International broadcasters condemn Iran over ’jamming’

International broadcasters condemn Iran over ’jamming’
# 13 February 2010 03:58 (UTC +04:00)
Baku – APA. Three major international broadcasters have strongly condemned Iran for its "deliberate electronic interference" in their broadcasts, APA reports quoting BBC.
The BBC, Deutsche Welle and Voice of America said the jamming began on Thursday as Iran marked the 31st anniversary of the Islamic Revolution.
They said Iran was broadcasting freely around the world while denying its own people programmes coming from outside.
Earlier, the US accused Iran of using a "near-total information blockade".
A state department spokesman said there were strong indications that the telephone network had been taken down, SMS messages blocked, and internet communication "throttled".
"Iran has attempted a near total information blockade," PJ Crowley said.
"It is clear that the Iranian government fears its own people."
White House spokesperson Robert Gibbs meanwhile said that the web giant, Google, and other internet service providers had been "unplugged" in Iran.
Reporters Without Borders says the blocking of Google’s Gmail e-mail system takes the drive to control cyber-space to a new stage.
But the organisation claims that most Iranian internet users know how to sidestep censorship and access blocked websites.
Correspondents say a number of governments - notably China and Burma, as well as Iran - make strenuous efforts to block modern internet communications among their opponents.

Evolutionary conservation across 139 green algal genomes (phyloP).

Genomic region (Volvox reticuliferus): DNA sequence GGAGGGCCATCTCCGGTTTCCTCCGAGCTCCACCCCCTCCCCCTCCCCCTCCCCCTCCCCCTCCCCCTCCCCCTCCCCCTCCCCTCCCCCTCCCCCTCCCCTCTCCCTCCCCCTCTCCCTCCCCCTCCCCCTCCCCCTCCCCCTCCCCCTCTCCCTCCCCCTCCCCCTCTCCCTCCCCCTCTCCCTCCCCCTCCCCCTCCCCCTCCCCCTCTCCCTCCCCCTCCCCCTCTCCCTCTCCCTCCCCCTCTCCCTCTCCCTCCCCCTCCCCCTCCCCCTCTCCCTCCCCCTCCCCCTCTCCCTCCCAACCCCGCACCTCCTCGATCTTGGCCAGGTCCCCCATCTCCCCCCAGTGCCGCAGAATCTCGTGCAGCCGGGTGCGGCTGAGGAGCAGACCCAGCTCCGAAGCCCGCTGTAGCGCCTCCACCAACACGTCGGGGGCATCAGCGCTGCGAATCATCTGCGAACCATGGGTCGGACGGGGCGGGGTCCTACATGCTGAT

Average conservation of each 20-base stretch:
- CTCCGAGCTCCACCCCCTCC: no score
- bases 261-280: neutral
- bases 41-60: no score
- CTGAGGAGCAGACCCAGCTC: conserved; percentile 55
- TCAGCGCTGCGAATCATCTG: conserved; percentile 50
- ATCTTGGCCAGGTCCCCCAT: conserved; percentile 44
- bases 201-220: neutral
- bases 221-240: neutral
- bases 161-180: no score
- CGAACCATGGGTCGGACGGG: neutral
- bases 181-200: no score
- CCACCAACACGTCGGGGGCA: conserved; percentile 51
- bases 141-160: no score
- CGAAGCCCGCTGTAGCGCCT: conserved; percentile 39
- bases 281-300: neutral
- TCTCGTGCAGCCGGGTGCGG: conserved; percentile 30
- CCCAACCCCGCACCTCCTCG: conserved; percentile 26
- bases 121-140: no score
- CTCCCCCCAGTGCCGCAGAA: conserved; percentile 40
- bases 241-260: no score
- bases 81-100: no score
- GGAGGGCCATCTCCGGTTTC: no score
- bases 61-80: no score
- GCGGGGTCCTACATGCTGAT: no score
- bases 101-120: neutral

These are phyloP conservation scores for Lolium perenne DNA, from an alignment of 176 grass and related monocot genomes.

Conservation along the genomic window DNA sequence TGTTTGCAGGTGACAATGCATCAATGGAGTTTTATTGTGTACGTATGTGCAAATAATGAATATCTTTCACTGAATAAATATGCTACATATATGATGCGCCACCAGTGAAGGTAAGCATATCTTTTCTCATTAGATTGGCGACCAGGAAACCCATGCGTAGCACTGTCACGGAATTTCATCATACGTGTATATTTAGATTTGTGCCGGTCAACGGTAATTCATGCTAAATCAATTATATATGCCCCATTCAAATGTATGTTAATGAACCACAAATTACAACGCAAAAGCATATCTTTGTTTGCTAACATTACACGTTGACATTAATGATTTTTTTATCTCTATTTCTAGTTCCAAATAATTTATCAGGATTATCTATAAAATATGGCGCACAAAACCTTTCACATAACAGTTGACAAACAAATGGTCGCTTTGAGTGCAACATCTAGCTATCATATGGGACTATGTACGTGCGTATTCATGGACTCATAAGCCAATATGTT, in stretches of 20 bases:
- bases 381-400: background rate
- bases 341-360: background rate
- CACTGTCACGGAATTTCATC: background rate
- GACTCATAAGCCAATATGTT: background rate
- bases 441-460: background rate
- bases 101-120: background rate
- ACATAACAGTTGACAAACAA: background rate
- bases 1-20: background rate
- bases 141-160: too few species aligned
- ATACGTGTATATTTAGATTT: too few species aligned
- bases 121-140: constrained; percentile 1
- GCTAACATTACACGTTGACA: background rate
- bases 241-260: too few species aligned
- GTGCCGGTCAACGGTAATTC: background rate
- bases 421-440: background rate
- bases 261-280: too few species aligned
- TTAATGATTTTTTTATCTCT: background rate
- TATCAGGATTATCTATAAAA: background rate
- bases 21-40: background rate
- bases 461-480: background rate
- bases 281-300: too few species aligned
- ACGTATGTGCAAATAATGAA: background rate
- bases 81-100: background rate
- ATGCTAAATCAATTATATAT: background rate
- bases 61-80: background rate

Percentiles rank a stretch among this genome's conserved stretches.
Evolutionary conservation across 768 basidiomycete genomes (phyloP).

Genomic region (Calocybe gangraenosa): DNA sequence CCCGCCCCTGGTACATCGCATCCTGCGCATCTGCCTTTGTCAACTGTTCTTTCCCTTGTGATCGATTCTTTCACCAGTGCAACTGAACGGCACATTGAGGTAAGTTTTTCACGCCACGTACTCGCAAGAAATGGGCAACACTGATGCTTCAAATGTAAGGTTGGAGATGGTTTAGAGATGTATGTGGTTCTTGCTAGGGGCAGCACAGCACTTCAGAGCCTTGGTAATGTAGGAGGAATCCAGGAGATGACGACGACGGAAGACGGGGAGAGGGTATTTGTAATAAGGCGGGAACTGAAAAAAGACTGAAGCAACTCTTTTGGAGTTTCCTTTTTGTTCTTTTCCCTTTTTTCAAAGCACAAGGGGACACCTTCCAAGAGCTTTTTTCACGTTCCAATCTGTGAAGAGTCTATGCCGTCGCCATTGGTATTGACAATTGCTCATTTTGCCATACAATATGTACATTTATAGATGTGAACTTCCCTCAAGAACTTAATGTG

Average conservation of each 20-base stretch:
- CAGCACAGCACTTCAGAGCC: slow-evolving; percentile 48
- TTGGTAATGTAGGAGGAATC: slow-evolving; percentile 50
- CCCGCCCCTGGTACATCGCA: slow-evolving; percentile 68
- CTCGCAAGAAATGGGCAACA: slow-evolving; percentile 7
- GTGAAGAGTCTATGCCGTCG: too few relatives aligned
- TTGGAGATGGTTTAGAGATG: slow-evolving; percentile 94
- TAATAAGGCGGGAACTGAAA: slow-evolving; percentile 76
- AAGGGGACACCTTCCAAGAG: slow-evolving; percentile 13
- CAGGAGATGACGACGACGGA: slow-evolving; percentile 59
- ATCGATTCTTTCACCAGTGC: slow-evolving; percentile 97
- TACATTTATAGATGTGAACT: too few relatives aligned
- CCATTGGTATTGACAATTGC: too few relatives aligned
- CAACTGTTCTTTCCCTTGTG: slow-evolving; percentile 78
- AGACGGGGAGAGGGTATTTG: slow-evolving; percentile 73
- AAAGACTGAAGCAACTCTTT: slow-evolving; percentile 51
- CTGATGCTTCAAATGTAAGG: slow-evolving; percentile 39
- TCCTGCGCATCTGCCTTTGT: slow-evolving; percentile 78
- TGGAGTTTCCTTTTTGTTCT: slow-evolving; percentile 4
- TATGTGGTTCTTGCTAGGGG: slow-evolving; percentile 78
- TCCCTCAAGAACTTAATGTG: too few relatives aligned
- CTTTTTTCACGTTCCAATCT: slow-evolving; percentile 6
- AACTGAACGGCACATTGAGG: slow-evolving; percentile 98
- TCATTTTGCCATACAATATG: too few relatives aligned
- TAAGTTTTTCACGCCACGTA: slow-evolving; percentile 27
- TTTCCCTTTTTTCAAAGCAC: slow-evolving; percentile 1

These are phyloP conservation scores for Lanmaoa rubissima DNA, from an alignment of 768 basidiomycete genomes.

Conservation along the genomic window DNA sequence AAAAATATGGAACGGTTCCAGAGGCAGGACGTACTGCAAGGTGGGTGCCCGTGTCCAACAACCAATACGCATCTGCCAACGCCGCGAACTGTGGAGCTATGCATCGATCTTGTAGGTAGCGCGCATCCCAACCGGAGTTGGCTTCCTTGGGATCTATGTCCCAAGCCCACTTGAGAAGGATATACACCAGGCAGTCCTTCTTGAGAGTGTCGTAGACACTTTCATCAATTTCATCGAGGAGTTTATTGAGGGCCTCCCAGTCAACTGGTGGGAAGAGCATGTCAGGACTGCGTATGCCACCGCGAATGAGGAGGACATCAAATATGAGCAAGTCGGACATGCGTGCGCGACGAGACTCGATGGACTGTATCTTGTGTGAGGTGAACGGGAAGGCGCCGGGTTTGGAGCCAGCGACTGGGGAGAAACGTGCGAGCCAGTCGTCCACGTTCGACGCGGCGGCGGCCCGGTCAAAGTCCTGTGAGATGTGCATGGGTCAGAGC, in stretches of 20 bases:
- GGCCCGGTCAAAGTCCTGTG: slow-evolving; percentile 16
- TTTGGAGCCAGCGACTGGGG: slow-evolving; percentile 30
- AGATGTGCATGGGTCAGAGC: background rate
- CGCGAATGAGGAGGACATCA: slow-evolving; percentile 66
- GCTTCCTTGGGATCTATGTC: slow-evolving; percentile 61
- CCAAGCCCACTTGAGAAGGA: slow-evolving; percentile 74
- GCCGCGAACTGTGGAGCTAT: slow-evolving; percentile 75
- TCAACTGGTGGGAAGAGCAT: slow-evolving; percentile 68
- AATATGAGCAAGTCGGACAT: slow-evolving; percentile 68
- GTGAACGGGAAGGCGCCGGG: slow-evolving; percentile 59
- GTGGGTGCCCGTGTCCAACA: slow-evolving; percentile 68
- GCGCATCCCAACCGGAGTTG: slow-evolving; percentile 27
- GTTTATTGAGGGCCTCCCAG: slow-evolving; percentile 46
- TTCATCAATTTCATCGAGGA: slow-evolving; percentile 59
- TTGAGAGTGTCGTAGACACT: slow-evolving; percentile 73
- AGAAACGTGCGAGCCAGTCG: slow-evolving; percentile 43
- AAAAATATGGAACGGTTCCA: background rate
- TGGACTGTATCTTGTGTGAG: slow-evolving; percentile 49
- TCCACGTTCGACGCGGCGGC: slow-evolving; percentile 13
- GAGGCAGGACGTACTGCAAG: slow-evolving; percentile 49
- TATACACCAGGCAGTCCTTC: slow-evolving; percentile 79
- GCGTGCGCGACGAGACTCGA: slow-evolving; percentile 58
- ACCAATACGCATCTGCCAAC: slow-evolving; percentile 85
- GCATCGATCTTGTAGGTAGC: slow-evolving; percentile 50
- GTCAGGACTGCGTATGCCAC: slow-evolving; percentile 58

’Accurate and impartial’
The BBC, Deutsche Welle and Voice of America said the Iranian authorities’ jamming was affecting services on the Hotbird satellit
These include BBC Persian Television, the Voice of America Television Channel in Persian and Radio Farda; and Deutsche Welle’s Television and Radio services. BBC World News - the English-language channel - was also jammed.
"We condemn any jamming of these channels. It contravenes international agreements and is interfering with the free and open flow of international transmissions that are protected by international treaties," the broadcasters said in a joint statement.
"The Iranian authorities are using the same satellite services to broadcast freely around the world including broadcasts in English and Arabic; at the same time they are denying their own people programmes coming from the same satellites from the rest of the world," they added.
On Thursday, a day-long security clampdown in the Iranian capital Tehran succeeded in preventing large-scale opposition protests as the nation commemorated the Islamic Revolution.
The opposition turnout was dwarfed by huge crowds at the state-run celebrations in the centre of Tehran.
President Mahmoud Ahmadinejad addressed the rally, saying Iran was now a "nuclear state" and had produced its first stock of 20% enriched uranium.
But the White House said the assertion was based more on politics than science.